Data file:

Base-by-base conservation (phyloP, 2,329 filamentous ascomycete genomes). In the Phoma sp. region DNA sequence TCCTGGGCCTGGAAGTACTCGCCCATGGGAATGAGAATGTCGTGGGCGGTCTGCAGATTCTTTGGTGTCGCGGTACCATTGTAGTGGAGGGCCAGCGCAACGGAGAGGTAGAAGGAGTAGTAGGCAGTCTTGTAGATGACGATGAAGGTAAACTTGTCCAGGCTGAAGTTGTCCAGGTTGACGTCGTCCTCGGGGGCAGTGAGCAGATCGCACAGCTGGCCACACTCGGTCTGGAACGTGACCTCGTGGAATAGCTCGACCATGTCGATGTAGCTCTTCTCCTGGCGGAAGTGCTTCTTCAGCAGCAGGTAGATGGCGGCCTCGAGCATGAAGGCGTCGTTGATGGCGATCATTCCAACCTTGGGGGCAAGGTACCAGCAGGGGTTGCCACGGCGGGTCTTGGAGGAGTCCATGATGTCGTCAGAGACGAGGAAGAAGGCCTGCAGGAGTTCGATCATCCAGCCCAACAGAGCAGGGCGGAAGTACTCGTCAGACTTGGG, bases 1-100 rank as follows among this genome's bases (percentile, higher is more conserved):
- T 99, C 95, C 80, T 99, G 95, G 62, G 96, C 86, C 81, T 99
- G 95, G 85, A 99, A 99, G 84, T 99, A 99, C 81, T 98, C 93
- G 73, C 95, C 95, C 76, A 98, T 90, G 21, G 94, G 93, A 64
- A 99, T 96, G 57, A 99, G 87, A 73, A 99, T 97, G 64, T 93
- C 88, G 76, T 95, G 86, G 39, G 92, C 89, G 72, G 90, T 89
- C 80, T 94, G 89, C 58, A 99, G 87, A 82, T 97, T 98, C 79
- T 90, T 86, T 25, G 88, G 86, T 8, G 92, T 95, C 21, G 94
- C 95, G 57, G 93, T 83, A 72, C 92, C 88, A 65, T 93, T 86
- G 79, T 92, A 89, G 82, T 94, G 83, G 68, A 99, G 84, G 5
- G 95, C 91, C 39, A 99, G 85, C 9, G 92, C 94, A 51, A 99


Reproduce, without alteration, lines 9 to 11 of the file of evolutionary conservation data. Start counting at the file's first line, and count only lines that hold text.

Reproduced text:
- C 95, G 57, G 93, T 83, A 72, C 92, C 88, A 65, T 93, T 86
- G 79, T 92, A 89, G 82, T 94, G 83, G 68, A 99, G 84, G 5
- G 95, C 91, C 39, A 99, G 85, C 9, G 92, C 94, A 51, A 99